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Islamic asset management to gain more traction in Asia, says Cerulli

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Amid the excitement in 2014 about the various regional fund passporting schemes in Asia, one trend that slipped under the radar was the continuing development of the Islamic asset management space in Southeast Asia and, in other parts of Asia.

Shariah fund assets under management in Malaysia, the largest such market in the region, almost doubled to MYR47.1 billion (USD14.3 billion) in October 2014, from MYR24 billion in 2010. While growth in the country has mostly been driven by the tied-agency force of Public Mutual, smaller managers have also emerged in Malaysia, making the space more vibrant.

From a region-wide perspective, the Islamic mutual fund space has started to stir in Hong Kong too, five years after a memorandum of understanding was signed between Hong Kong's Securities and Futures Commission and Malaysia's Securities Commission to foster development of Islamic fund management in Hong Kong. 

In May 2014, Public Mutual announced that it was offering its Islamic equity unit trust fund, the Public Ittikal Fund, for the first time in Hong Kong. Shortly after, in June, RHB Asset Management launched the RHB-OSK Islamic Regional Balanced Fund, making it Hong Kong's first Shariah-compliant balanced fund. 

Meanwhile, Maybank Asset Management has reportedly entered into a pact with Hong Kong-based Bosera Asset Management to jointly develop funds investing in Shariah-compliant equities within ASEAN and Greater China. The Greater China and ASEAN Islamic equity fund is expected to be initially launched in Malaysia during the first quarter of 2015, and it will subsequently be registered in Hong Kong.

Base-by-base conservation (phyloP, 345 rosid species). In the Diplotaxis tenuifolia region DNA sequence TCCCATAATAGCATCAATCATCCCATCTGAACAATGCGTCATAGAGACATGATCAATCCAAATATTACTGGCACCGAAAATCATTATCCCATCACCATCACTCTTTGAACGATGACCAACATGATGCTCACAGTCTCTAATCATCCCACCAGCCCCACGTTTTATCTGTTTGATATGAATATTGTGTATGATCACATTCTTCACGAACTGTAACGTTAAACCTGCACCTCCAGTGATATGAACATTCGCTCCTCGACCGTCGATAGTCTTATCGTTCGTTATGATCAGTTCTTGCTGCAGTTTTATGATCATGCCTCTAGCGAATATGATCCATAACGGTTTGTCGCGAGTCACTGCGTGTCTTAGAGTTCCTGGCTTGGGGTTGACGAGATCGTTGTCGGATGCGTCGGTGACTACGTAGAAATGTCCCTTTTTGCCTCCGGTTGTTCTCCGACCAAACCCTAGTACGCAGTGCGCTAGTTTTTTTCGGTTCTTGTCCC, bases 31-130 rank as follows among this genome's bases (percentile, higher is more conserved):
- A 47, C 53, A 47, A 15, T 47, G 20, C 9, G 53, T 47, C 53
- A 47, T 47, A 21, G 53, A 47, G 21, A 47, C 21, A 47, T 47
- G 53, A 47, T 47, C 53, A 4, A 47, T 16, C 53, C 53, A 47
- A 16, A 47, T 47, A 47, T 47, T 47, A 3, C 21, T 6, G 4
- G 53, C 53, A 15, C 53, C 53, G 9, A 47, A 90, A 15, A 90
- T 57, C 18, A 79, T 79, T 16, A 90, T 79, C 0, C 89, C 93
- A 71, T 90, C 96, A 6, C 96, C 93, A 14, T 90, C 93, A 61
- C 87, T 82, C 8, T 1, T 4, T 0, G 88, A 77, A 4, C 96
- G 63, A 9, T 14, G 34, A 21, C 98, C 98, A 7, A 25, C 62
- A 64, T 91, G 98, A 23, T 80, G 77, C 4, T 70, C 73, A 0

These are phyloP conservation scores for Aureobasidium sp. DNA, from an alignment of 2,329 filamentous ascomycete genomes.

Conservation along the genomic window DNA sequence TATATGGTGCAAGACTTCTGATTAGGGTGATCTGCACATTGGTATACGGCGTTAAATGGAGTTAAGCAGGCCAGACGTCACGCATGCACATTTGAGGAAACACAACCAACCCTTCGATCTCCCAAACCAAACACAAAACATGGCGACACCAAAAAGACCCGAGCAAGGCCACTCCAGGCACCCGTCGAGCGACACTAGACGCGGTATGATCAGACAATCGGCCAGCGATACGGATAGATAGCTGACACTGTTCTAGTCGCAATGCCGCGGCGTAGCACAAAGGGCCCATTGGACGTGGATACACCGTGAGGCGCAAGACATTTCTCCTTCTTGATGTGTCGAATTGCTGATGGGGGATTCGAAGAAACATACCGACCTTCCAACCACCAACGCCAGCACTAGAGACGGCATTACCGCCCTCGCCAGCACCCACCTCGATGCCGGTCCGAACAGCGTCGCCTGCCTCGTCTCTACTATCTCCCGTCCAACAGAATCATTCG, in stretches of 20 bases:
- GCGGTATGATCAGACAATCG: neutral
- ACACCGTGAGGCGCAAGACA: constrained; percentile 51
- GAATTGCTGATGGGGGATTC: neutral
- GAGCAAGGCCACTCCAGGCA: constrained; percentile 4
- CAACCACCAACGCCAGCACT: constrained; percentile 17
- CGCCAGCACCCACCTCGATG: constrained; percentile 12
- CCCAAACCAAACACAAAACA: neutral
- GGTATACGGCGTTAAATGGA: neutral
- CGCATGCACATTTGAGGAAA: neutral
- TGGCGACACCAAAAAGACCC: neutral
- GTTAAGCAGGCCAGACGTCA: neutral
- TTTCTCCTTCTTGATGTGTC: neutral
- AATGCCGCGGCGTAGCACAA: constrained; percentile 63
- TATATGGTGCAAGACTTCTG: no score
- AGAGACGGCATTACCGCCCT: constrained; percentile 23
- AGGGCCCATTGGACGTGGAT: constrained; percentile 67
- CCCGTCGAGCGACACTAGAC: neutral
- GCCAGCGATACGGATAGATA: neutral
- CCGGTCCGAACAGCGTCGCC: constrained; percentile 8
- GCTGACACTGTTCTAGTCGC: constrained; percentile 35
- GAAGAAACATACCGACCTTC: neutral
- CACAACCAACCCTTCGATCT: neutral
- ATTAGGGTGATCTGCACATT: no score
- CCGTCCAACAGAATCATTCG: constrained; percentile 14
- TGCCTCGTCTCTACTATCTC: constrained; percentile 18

Cerulli believes that these developments are significant as they coincide with growing interest in Islamic products among authorities in major markets. For example, the Hong Kong government announced the successful offering of its inaugural sukuk (Islamic bond) under the Government Bond Programme in September 2014. This was preceded by Britain becoming the first country outside the Islamic world to issue a sovereign sukuk.

Such developments are landmark moments as they represented a changing perspective on Shariah products as an asset class: Having key global financial centres involved in Islamic finance show that such instruments can be utilised just like any asset class and, point to the growing relevance of such products in today's financial markets.

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